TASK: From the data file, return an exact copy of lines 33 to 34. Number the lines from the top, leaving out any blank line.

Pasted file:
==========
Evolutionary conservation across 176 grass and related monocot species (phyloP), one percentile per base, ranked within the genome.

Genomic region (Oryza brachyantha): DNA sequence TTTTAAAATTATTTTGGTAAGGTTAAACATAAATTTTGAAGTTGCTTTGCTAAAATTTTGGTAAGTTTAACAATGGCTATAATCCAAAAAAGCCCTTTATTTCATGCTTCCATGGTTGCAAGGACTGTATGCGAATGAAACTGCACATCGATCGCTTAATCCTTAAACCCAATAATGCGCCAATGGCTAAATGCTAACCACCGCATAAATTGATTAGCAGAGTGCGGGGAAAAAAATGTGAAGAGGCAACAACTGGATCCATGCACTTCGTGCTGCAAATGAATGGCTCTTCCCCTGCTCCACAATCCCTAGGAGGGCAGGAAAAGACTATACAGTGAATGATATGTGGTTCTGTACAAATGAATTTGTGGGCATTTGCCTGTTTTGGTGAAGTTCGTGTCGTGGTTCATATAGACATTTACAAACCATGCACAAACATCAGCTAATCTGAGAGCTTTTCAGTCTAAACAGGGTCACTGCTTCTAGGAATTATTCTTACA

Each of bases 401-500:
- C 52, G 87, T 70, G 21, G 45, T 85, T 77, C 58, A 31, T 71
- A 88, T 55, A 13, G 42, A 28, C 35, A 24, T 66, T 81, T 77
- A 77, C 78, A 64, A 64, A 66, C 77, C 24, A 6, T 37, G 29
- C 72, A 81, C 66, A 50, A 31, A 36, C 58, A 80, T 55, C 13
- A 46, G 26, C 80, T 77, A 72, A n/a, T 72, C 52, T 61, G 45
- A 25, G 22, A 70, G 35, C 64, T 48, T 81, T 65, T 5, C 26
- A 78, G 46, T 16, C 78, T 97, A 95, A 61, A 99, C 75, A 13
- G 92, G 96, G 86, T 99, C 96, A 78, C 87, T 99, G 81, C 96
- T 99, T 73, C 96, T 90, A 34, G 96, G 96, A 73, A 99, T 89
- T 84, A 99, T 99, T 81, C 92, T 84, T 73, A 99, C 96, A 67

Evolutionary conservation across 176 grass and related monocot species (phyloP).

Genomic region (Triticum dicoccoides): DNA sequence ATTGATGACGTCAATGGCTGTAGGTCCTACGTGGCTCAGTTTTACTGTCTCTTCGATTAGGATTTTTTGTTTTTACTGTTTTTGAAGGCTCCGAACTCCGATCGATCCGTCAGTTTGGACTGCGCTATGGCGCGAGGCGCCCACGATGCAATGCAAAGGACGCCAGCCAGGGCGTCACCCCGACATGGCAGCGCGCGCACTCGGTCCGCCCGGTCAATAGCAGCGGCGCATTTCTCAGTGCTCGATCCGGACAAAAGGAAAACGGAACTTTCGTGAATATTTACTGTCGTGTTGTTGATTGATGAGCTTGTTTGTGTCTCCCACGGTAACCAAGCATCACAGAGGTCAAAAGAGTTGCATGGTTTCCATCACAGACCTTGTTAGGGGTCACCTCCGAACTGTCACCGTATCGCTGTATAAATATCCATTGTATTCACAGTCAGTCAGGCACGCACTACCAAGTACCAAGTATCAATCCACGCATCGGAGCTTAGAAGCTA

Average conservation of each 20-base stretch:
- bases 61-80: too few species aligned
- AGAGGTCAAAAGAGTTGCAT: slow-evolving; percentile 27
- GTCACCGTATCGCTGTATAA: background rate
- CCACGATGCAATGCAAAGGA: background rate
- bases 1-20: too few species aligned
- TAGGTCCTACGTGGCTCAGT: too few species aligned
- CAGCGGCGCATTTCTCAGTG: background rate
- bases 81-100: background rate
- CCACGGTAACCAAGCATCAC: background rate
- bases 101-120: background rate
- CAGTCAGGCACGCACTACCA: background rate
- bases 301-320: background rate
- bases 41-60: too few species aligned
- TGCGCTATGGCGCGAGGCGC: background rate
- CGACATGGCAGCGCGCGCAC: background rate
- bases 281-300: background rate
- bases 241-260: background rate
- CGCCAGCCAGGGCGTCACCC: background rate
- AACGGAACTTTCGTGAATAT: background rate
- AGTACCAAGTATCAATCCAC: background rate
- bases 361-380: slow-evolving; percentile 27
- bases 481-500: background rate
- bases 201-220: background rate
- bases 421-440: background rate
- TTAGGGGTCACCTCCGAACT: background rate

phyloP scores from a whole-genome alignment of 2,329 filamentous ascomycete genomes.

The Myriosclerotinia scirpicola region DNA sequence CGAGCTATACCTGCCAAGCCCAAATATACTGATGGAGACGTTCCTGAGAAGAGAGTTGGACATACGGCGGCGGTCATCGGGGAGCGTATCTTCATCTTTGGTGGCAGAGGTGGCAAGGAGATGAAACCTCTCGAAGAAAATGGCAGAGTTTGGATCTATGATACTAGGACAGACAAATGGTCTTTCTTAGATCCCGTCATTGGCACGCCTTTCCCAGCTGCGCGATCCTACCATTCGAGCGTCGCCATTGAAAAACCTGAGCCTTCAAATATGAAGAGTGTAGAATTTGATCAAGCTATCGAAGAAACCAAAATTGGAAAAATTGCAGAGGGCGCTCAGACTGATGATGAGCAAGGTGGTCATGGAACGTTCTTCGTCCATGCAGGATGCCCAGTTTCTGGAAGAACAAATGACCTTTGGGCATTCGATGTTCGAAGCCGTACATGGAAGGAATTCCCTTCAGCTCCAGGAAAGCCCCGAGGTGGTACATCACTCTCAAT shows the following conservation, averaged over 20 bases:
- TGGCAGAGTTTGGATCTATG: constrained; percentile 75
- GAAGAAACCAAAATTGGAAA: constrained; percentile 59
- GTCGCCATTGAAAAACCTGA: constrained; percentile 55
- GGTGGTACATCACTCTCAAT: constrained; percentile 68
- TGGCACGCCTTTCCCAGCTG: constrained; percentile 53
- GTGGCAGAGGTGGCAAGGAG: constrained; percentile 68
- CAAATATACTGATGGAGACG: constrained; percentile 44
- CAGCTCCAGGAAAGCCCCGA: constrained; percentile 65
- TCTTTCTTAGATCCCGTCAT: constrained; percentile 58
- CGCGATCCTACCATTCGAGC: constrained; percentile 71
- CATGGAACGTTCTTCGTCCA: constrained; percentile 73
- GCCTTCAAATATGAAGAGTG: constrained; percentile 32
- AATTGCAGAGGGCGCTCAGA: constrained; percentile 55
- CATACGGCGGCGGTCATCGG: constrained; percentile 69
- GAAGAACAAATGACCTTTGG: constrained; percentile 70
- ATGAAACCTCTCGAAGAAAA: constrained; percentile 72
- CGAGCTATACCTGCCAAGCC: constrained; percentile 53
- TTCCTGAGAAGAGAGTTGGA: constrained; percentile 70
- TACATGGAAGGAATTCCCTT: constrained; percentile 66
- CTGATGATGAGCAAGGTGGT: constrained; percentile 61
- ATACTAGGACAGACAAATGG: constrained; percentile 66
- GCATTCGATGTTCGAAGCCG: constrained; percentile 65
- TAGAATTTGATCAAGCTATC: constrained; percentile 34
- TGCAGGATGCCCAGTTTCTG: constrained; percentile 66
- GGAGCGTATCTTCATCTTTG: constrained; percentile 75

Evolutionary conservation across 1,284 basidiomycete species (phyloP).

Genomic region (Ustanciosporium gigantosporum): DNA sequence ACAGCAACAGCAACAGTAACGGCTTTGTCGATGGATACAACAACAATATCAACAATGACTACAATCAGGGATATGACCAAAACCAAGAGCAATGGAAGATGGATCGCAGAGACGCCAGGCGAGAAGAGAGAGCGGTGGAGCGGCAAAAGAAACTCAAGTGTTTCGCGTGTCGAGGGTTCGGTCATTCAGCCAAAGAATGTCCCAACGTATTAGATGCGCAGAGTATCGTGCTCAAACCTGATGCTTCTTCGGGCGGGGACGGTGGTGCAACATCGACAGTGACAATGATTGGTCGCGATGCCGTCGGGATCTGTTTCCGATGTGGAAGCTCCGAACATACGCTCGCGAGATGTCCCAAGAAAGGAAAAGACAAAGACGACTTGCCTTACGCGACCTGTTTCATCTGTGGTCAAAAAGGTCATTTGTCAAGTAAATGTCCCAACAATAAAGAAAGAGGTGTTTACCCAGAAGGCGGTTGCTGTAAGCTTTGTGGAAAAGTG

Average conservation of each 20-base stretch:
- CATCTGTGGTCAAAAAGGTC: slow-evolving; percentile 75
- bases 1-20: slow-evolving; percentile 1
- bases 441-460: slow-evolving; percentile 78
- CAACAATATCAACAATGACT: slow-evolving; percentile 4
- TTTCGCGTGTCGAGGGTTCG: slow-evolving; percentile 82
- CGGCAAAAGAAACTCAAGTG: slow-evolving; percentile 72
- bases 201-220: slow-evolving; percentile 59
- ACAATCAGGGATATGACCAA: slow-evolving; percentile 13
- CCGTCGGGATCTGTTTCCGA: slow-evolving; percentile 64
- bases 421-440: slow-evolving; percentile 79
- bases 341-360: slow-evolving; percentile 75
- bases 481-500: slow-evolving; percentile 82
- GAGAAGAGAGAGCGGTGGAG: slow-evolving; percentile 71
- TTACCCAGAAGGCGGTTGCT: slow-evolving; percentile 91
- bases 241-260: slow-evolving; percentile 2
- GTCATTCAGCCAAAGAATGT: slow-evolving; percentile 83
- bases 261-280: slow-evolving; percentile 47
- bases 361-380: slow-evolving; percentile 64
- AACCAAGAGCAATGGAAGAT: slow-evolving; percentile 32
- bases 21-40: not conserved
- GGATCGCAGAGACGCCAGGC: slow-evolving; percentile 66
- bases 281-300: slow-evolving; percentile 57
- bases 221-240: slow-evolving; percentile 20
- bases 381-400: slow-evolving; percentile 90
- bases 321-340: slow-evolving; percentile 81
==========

- bases 241-260: background rate
- CGCCAGCCAGGGCGTCACCC: background rate